Church Rises at Our Lady of the Angels Monastery

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Mother Marian Rissetto, Sister Barbara Smickel and Sister Kathy Ullrich stand in the unfinished sanctuary of the new church at their monastery near Millington.
Mother Marian Rissetto, Sister Barbara Smickel and Sister Kathy Ullrich stand in the unfinished sanctuary of the new church at their monastery near Millington.

The Cistercian sisters at Our Lady of the Angels monastery near Crozet are building a new church and it’s now under roof.

“We’re hoping to be finished next June,” said Sister Barbara Smickel. They are almost giddy with anticipation of that day.

The new church replaces a cramped chapel that has seating for about a dozen visitors and not enough stalls for the sisters, who now number 13, with two more postulants due to arrive soon.

The new church will feature 20 stained glass windows based on those in 12th century Cistercian monasteries in Europe. They are being made now by Father Methodius, a monk at Holy Spirit Monastery in Conyers, Georgia, who is a noted stained glass artist.

“They’ll be absolutely beautiful,” said Sr. Barbara.

A large rose window will fill the gable end of the visitors’ side of the church. An image of Salve Regina, the Virgin Mary holding the Christ child, will be the centerpiece behind the altar and flanked by two other windows with more abstract designs.

“What we’re trying to do is have echoes of Cistercian architecture,” said Mother Marian Rissetto, the monastery’s leader. “We have monasteries in this tradition all over Europe. It evokes proportion. It looks like it’s always been here. The façade is welcoming. It has harmony and awe, lines that bring heaven to earth.  We tried to keep the whole space open. There’s calm, serenity and freedom. It’s so quiet in that space. The other feature is light. We worked a lot with light as the presence of God.”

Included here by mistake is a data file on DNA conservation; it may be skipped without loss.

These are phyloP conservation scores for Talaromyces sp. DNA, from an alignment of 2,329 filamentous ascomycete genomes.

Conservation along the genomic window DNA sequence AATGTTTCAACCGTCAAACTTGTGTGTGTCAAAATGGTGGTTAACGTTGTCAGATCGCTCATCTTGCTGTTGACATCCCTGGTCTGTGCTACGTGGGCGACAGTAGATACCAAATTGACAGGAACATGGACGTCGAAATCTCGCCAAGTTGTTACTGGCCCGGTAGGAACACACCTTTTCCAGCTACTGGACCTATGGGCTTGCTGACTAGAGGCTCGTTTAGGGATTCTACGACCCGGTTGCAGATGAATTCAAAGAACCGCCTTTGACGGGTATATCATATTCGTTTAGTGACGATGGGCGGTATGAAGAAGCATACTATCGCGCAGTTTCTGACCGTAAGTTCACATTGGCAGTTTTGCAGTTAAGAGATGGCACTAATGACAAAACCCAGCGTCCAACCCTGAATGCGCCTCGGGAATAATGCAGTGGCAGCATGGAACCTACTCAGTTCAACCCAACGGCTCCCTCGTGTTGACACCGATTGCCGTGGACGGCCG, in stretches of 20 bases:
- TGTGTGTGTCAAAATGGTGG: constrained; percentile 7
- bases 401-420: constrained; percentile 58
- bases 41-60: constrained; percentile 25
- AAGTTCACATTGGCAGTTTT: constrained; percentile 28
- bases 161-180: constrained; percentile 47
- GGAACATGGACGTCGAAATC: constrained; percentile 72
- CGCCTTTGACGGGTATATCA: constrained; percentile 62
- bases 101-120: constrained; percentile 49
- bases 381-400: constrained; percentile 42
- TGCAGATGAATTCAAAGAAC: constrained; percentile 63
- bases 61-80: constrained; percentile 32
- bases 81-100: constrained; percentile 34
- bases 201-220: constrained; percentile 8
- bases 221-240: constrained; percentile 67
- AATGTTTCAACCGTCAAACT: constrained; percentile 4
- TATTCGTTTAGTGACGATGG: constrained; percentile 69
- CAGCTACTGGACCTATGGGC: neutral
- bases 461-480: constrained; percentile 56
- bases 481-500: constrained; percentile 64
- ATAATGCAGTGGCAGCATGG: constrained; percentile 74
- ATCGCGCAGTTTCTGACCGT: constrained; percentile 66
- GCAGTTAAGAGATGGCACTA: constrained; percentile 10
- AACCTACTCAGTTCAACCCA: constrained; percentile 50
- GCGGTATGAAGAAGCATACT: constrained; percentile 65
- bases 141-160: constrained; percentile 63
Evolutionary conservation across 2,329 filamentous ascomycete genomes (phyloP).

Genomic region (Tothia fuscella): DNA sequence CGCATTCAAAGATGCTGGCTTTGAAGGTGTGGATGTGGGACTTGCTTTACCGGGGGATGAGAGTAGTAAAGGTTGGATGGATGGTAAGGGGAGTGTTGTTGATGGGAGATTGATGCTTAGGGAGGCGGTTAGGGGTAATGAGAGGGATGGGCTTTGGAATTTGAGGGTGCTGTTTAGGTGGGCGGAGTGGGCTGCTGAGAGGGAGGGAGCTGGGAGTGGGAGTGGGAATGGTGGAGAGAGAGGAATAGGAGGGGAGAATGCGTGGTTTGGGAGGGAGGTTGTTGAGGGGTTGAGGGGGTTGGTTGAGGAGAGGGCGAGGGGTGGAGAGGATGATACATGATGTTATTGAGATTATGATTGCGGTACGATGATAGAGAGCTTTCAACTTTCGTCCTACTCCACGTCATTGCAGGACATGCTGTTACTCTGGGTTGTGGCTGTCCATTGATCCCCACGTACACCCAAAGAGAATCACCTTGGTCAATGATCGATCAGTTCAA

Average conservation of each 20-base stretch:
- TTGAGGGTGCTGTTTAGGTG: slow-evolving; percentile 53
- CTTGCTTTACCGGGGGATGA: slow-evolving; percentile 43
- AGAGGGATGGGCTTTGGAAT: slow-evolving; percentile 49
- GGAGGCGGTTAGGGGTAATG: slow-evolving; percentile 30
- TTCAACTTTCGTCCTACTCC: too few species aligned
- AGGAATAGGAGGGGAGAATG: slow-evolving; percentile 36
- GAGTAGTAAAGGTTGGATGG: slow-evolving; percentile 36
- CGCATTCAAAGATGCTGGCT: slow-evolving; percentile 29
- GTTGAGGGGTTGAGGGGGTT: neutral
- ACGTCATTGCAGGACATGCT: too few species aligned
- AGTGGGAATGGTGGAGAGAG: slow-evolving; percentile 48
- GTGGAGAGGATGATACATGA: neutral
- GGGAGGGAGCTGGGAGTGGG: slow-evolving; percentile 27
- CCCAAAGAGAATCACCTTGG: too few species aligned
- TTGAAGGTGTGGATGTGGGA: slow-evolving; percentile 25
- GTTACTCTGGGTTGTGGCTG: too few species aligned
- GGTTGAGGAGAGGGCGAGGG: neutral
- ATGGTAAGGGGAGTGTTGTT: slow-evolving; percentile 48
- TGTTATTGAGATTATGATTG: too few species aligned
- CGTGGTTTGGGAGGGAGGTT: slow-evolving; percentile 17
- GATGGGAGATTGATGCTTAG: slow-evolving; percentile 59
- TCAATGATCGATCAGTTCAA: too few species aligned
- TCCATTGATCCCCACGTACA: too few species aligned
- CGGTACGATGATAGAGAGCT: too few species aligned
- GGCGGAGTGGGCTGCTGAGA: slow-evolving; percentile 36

The monastery in Crozet began in 1987 with six sisters.  They support themselves by making Gouda cheese and this year will schedule 34 cheesemaking days. The sisters live according to the Liturgy of the Hours, gathering to pray several times every day, including at 3 a.m. So their schedule is strict and does not allow much flexibility for the arduous tasks of cheesemaking.

The new church will be on the same level as the sisters’ living quarters. “We go to church about nine times a day,” explained Mother Marian. “Our topography is challenging.”

On the floor below the sanctuary is a library for their 10,000-volume collection on spiritual subjects.

Making an L off the sisters’ church, which will have 20 stalls and a few pews behind them, is a guest church with seating for 80 visitors with 10 pews on each side of a central aisle. Below the guest wing is a new welcome center for visitors that has bathrooms and a business office for handling cheese sales, a general meeting room, plus an elevator and a staircase to the church. “It will be modest, but it will be nice. It will welcome everyone to the monastic setting.”

Shank and Gray Architects of Charlottesville did the church design, as well as the earlier parts of the monastery. Construction is being done by Abrahamse & Company Builders, also of Charlottesville.

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